I was a news editor, once. When a good friend of mine sought the position earlier this year, he asked me what he could expect. I told him to set aside time each week to sob uncontrollably. He laughed. I told him I wasn't kidding and he laughed again. This went on for another 20 seconds before he finally realized that I was serious.

"It can't be that bad," you say. Everyone says that. Those who say that haven't done it. Is it that bad? I don't know. Is a root canal that painful? Is the Empire State Building that big? Is Courtney Love's career that over?

I digress.

A lot of good came out of my 13 weeks as a campus paper news editor. The fact that we were at war with the student government and I lost a number of friends as a result is, in the long-run, irrelevant.

This is a love story.

I'm not even sure my love and I were dating yet when the notion of becoming a news editor was thrust upon me. I do remember standing in line at a coffee shop with him when I mentioned that I had been asked — nay, told — to run. We'd gone on a number of small coffee dates after our shared Canadian politics class before I finally summoned the nerve to ask him out on a date date.

"Do you want to be a news editor?" he asked, and it was only then that I realized that I'd made the statement with a great deal of trepidation inherent in my tone. He had pointed out the obvious and I knew it. And yet I ran anyway.

We'd been dating for almost a month when the elections came around. He came to the speech night at the local pub. I gave a speech. I answered questions. My running was, sadly, a mere formality. People were only paying attention so they could decide which of the other two candidates would be my co-editor.

He walked me to the train station when the evening was over. We became so engrossed in conversation that I missed my train, and rather sheepishly called my parents to tell them I'd be another hour. They weren't happy. I cried. He hugged me and brushed the hair from my face.

"It's not the end of the world," he said gently. "It's not like you're pregnant. It's not like we went out and did a few lines." I giggled. "Off my chest," he added, entirely for good measure. I laughed. He's wonderful like that.

That essentially set the tone for the entire duration of my time as a news editor. Things sucked. I hardly slept, I didn't eat well, I was always on edge. You would have been, too. Everyone handles the job in his or her own fashion.

I was at the office seven days a week. I tried to leave early Friday afternoon to go see him. His work shift is an early one. He has afternoons off. For 13 consecutive Fridays he let me nap on his bed. He made me dinner. He stroked my hair while I sobbed uncontrollably because it was the only release I had from the most stressful experience of my life.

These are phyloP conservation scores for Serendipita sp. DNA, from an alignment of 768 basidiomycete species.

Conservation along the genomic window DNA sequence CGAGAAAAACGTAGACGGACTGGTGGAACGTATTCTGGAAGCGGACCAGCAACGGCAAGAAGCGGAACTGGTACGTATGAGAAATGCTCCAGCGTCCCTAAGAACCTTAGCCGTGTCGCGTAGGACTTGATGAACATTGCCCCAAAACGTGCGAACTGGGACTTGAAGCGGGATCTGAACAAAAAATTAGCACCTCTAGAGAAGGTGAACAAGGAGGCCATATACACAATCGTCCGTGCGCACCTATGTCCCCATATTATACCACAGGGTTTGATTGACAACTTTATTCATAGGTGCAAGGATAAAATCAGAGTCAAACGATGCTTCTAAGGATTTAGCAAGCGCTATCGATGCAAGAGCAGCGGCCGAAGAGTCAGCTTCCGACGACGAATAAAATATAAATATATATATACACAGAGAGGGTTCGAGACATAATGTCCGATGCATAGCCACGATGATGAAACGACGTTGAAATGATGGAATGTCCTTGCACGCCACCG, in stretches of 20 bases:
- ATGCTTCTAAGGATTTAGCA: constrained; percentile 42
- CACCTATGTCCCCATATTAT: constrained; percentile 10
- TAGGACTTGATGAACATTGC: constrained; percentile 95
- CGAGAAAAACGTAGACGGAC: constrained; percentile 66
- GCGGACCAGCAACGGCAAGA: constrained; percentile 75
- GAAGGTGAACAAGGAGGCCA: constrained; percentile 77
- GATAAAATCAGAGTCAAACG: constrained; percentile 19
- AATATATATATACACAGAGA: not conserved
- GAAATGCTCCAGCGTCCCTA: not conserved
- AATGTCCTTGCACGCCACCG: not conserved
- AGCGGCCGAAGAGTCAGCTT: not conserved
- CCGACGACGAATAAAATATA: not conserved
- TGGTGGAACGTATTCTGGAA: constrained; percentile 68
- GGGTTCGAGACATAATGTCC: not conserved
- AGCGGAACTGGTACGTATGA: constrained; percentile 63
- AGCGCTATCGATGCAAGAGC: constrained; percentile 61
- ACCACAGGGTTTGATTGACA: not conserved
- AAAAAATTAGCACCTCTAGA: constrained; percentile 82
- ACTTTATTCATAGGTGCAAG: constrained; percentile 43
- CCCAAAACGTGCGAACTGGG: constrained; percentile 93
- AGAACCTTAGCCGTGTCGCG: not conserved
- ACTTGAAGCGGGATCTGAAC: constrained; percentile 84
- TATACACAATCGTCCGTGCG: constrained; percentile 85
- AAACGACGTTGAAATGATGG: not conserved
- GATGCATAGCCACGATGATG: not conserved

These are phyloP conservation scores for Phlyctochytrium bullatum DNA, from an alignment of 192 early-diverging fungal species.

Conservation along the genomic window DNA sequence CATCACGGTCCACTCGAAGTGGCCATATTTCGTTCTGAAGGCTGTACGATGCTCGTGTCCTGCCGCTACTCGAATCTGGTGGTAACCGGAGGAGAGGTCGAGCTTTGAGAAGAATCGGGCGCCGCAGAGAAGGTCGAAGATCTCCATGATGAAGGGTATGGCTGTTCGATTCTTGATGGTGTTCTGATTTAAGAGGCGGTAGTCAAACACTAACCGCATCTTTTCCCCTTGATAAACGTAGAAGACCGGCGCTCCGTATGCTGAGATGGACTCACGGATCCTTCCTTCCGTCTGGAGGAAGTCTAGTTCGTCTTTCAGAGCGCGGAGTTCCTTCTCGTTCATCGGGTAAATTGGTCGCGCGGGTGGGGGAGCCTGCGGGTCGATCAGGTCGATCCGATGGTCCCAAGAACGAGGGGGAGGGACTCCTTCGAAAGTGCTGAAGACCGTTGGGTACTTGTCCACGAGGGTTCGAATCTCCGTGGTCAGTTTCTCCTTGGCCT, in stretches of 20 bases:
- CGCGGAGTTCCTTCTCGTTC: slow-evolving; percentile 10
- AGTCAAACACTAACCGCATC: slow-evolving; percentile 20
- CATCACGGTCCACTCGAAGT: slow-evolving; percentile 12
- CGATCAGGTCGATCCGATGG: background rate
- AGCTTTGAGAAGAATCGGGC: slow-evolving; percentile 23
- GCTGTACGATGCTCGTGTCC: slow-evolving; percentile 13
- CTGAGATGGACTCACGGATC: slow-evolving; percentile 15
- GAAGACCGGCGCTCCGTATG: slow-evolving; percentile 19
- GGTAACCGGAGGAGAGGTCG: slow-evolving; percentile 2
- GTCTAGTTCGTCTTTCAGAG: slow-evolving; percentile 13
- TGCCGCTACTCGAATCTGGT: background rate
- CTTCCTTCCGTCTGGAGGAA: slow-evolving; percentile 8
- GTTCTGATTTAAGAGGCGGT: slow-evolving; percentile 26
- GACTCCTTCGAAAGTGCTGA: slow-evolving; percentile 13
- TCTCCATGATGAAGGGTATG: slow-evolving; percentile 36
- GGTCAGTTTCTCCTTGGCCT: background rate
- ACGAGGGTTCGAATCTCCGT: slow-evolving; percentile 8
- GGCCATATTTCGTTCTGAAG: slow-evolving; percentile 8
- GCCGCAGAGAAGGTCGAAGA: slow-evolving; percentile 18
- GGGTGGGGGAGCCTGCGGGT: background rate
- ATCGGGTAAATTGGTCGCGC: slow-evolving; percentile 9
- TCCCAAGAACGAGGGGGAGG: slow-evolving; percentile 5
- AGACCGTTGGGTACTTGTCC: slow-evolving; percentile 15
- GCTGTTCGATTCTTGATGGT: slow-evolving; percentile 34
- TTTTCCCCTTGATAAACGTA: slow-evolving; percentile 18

Every week he would tell me that it wasn't the end of the world, that I would get through this, that everything was going to be all right and that he was proud of me. Every Friday night I went home ready to face another week.

One of the most common practices in the industry is the post mortem — the meeting where the masthead (or part of it) goes through the previous edition to discuss what was good and what could have been better. I can remember one post mortem from my time at a news editor when I didn't want to leave the room in tears.

Every Friday, he would pull out the newspaper issue that he'd picked up earlier in the week. He'd go through it and tell me about all the things he'd liked. "Did you lay out this page?" he'd ask. "You're so talented. I'm so proud of my news editor."

He was asleep one day when I realized just how much I loved him. It was a mental question and then a simple understanding. Yes, I love him. Let no one and nothing tell me otherwise.

I've been worried as of late. I am about to graduate from university without much an idea of what will follow. I have just thrown off my previously intended career path. It is no exaggeration to say that I have absolutely no idea what I'm going to do. But on hearing of this, he comforts me and gently points out that it's not the end of the world.

We are both at career-related crossroads. He wants something else; I want something. But, as either one or both of us concluded while having this discussion recently, we have each other. And we're both going to be all right.

When one offers to tell someone else a a love story, he or she is often asked whether it has a happy ending. I have come to realize that love stories cannot have happy endings. To suggest that love stories end is not happy.

My friend — the one I mentioned earlier — is still a news editor. He has a few weeks left. I met up with him and a group of my other newspaper buddies for drinks a while ago. I asked him how he was handling the stress. He mentioned a few of the more challenging points, gazed into his beer for a moment and looked back up at me.

"It's not the end of the world," he said.

I smiled.

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